Last year, clashes in the Central African Republic, or CAR, between Christian and Islamic militants claimed the lives 2,116 civilians. The CAR is fast becoming home to a ghastly humanitarian crisis, in which violence is exacerbating malnutrition.
In the capital city of Bangui, the number of children facing life-threatening malnutrition has tripled since violence began escalating in December of 2013. Their situation is being complicated by the brutal course that the conflict has taken.
Action Against Hunger collected over 1,000 case studies of parents of malnourished children in the CAR between July 2013 and March 2014, and found that 75 percent presented symptoms of PTSD.
PTSD can significantly impair a mother’s ability to nurse a child. Nurses in health centers around Bangui have reported that some traumatized mothers become convinced that they cannot produce milk. Others simply do not respond to their child’s needs—some have even attempted suicide and infanticide. PTSD in children can also play a role in malnourishment, as traumatized children may refuse to eat.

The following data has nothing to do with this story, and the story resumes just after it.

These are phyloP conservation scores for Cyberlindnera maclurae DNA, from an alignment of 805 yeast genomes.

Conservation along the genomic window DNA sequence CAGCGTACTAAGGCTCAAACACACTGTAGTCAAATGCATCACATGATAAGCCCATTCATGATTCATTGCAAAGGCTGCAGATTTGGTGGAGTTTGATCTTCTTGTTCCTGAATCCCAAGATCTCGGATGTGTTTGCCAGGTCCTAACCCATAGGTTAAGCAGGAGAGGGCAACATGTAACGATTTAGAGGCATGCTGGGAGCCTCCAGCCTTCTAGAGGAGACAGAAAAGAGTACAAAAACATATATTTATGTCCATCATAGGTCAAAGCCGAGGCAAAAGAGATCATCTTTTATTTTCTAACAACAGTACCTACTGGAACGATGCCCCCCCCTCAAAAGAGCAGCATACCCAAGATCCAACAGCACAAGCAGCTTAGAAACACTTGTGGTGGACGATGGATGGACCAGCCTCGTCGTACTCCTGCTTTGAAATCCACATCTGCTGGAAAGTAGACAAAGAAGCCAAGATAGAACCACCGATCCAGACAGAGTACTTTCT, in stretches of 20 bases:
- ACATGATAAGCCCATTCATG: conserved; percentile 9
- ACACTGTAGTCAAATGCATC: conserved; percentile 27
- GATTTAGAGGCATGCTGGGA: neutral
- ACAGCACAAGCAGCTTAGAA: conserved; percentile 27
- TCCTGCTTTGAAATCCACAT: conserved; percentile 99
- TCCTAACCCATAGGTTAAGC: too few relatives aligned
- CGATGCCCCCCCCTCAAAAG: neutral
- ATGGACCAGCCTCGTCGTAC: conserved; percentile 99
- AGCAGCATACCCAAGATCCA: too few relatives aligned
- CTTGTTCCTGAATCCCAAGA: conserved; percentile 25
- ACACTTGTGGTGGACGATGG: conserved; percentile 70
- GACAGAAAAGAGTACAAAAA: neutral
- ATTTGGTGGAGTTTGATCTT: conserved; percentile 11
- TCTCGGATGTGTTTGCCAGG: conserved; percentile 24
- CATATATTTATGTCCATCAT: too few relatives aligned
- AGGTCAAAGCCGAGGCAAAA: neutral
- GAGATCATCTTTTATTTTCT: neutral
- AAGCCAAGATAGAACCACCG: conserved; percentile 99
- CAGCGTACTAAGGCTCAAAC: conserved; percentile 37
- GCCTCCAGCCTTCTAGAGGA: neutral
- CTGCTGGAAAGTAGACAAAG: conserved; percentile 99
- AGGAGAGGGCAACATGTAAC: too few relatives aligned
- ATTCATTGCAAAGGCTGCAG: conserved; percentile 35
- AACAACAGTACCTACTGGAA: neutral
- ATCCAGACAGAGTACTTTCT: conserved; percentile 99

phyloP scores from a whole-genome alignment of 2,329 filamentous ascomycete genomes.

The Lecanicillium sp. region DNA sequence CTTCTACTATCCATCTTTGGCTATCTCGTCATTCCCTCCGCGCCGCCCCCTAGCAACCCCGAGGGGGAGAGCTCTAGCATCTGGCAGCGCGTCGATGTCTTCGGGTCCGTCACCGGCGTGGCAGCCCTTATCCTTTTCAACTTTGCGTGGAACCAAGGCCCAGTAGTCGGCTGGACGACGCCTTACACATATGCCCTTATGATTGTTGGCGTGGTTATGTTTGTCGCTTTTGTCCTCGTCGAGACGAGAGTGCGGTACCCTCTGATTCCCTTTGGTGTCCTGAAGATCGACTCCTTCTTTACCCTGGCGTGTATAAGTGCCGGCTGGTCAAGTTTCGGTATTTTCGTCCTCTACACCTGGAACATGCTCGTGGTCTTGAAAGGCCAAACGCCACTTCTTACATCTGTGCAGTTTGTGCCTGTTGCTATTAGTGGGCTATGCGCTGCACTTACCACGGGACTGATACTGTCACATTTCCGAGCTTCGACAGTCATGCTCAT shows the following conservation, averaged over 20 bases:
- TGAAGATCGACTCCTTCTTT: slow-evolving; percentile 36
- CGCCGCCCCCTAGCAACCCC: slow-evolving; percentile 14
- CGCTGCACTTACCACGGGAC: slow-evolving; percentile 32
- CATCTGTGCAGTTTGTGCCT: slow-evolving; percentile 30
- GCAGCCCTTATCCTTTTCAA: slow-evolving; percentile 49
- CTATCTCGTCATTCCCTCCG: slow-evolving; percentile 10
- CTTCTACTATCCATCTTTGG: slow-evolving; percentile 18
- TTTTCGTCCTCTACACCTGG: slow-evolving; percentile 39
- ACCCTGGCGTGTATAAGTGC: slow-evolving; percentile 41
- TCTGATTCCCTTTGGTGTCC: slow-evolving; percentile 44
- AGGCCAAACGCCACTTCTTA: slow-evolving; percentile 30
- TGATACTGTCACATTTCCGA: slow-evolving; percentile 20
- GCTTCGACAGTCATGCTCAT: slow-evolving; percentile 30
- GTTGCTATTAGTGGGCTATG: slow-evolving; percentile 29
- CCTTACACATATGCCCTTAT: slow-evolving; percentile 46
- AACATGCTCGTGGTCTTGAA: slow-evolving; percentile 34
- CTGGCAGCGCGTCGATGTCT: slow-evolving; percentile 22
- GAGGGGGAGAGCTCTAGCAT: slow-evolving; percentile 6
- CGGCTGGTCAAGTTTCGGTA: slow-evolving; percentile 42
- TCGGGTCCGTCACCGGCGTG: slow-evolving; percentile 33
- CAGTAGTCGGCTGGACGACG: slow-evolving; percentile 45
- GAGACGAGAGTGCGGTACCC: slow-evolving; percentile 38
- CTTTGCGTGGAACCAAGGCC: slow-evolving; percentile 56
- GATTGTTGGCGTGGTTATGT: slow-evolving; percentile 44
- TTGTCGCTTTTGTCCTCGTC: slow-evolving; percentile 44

The conflict in the Central African Republic is not only causing malnutrition—it is also exporting it.
Over the past year, conflict in Nigeria and the Central African Republic has displaced some 1.2 million people. These migrants typically seek refuge in neighboring countries like Chad, Niger and Cameroon, further straining the resources of countries already dealing with rampant malnourishment.
On Feb. 12, the U.N. requested $2 billion in aid for people across Africa’s Sahel belt—a semi-arid strip of land south of the Sahara Desert that stretches from the Atlantic Ocean to the Red Sea.
“The violence and conflict has a devastating effect, it is casting a shadow across the region,” said Robert Piper, U.N. regional humanitarian coordinator for the Sahel.
– Parker Carroll